2014 was a year full of ups and downs. And that same rule applies to the Vatican. Here's a quick list of some of the stories that triggered controversy, or that simply broke people's hearts.
First and foremost, it's persecuted Christians in the Middle East. With the rise of ISIS, hundreds of thousands of Christians were forced to leave their homes, or be killed. Pope Francis often expressed his closeness, calling these Christians an inspiration for the rest of the Christian community.
"You are in the heart of the Church. The Church suffers with you and the Church is proud of you. It's proud to have sons and daughters like you.”
NUNCIO TO DOMINICAN REPUBLIC
One of the most shocking stories of 2014, was the case of Jozef Wesolowski. A Vatican nuncio or ambassador in the Dominican Republic, accused of sexually abusing minors. The Vatican launched an investigation in 2013. The former Polish Archbishop, was laicized and is still awaiting trial. In September 2014, he was detained inside Vatican walls, where he remains under house arrest.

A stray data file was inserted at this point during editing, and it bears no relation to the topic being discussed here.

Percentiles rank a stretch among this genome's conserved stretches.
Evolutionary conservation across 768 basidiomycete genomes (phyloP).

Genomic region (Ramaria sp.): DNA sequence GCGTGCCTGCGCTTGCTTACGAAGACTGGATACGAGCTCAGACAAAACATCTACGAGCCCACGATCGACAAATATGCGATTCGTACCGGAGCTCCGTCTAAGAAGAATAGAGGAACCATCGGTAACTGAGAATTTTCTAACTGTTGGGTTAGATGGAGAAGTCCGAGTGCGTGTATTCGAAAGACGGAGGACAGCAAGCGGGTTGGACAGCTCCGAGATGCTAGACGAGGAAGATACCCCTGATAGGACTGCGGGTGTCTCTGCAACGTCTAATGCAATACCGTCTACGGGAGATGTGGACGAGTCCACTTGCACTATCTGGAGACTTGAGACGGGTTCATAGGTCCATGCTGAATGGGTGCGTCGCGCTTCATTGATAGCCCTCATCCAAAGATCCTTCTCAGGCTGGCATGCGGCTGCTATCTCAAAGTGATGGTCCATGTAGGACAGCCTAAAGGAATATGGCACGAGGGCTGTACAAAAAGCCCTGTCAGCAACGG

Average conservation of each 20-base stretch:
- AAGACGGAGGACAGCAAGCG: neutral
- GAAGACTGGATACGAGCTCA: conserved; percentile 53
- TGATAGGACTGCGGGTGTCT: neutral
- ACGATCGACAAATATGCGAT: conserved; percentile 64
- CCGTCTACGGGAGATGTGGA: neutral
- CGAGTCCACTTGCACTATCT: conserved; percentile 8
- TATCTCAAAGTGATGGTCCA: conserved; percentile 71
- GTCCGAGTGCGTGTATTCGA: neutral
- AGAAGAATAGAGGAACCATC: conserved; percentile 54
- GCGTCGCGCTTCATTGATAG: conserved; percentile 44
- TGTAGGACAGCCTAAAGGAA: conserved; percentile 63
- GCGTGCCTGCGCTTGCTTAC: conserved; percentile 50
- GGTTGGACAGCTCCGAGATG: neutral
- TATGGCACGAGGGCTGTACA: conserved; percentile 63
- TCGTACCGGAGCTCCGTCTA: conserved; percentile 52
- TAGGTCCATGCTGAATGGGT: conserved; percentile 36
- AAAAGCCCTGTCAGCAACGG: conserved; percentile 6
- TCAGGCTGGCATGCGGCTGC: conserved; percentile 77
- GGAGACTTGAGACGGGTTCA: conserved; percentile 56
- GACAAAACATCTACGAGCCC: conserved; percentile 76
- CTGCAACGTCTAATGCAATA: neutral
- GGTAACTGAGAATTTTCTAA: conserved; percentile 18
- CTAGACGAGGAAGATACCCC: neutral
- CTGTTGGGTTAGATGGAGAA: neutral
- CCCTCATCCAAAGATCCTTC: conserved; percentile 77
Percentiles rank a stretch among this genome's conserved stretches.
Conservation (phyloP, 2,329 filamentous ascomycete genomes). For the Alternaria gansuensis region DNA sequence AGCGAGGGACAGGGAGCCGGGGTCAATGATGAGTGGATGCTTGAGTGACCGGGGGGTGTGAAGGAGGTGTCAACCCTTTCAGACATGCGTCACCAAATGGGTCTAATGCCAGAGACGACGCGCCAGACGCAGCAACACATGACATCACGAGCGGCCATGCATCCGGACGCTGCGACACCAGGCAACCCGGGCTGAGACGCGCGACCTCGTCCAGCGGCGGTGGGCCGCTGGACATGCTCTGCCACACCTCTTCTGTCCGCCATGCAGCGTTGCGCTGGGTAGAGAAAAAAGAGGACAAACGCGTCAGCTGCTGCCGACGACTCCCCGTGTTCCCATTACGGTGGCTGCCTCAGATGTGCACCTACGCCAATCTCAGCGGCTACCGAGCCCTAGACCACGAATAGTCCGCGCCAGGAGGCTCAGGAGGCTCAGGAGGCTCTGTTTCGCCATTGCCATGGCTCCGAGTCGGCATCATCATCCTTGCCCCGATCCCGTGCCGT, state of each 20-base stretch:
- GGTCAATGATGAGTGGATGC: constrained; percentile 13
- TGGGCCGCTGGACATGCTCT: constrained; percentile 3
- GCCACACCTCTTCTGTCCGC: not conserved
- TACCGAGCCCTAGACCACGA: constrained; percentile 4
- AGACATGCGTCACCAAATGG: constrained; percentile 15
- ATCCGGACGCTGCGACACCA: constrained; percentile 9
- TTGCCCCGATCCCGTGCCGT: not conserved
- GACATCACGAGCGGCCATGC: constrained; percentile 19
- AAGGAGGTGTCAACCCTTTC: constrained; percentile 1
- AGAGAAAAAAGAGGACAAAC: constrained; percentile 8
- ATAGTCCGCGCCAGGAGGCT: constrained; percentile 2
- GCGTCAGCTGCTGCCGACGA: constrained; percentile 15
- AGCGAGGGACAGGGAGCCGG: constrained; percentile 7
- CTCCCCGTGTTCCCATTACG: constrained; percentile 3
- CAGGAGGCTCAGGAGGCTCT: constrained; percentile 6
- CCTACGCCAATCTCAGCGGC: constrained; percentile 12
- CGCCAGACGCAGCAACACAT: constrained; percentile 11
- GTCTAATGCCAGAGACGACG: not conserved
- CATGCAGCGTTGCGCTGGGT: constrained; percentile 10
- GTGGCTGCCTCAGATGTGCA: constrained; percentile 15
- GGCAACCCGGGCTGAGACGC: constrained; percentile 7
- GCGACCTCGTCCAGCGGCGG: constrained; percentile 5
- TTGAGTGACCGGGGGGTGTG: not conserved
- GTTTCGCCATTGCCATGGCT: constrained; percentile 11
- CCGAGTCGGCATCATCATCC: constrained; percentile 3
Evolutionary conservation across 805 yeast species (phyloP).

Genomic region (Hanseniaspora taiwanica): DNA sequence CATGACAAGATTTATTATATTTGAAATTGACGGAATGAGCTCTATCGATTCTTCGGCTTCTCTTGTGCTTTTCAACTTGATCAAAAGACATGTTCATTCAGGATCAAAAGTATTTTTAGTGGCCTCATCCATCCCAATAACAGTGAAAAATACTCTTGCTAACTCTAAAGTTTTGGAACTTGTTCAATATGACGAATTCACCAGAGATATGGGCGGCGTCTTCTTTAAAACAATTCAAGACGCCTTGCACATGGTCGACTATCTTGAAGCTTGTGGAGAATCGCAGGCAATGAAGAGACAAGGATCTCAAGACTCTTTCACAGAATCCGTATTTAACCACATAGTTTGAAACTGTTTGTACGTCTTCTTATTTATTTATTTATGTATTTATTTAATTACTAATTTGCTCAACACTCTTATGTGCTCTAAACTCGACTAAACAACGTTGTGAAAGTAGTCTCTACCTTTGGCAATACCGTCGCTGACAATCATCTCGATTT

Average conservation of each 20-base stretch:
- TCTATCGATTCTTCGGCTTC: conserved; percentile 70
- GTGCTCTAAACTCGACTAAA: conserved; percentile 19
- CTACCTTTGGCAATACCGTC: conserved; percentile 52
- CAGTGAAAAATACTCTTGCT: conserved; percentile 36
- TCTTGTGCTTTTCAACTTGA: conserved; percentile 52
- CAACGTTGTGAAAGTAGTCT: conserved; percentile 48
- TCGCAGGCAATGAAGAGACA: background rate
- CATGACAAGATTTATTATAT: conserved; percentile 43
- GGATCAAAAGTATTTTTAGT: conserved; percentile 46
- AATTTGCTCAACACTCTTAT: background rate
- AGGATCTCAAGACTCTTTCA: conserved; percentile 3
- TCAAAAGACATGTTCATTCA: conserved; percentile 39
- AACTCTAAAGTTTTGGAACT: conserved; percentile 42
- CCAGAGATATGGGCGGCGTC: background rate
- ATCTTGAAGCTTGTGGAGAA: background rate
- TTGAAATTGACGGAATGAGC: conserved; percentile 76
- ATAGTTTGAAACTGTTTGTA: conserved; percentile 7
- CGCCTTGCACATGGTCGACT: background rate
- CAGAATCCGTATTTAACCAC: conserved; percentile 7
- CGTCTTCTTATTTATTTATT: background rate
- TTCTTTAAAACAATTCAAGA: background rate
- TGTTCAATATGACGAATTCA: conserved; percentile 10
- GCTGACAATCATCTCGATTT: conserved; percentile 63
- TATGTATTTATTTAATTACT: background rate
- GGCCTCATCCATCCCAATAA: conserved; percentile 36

Health alarms sounded in all corners of the world, when the Ebola outbreak became an international concern. The highly contagious disease claimed the lives thousands of people in Liberia. A few missionaries and health care workers in the U.S and in Europe were also infected. Even though the threat seems to have tamed down on an international scale, the disease is still very much alive in many West African nations. The Pope repeatedly made a call to the international community, to respond appropriately to the crisis.
The Pope's health made headlines, when it was reported that he repeatedly canceled several of his appointments. Most notably he canceled a visit to the Gemelli Hospital in Rome, the very day he was scheduled to appear. The Pope didn't make a big deal out of it. He acknowledged that he hadn't been feeling well and jokingly told the press, that he would keep up his workaholic pace, because as he put, he only had a few years left.
"One of these neuroses is that I am a bit too attached to my habitat. (…) I do always take a vacation – really – but in my habitat; I change pace. I sleep more; I read the things I want; I listen to music; I spend more time praying… And this makes me relax.”
The last time the Pope took a vacation was in 1975 in Argentina.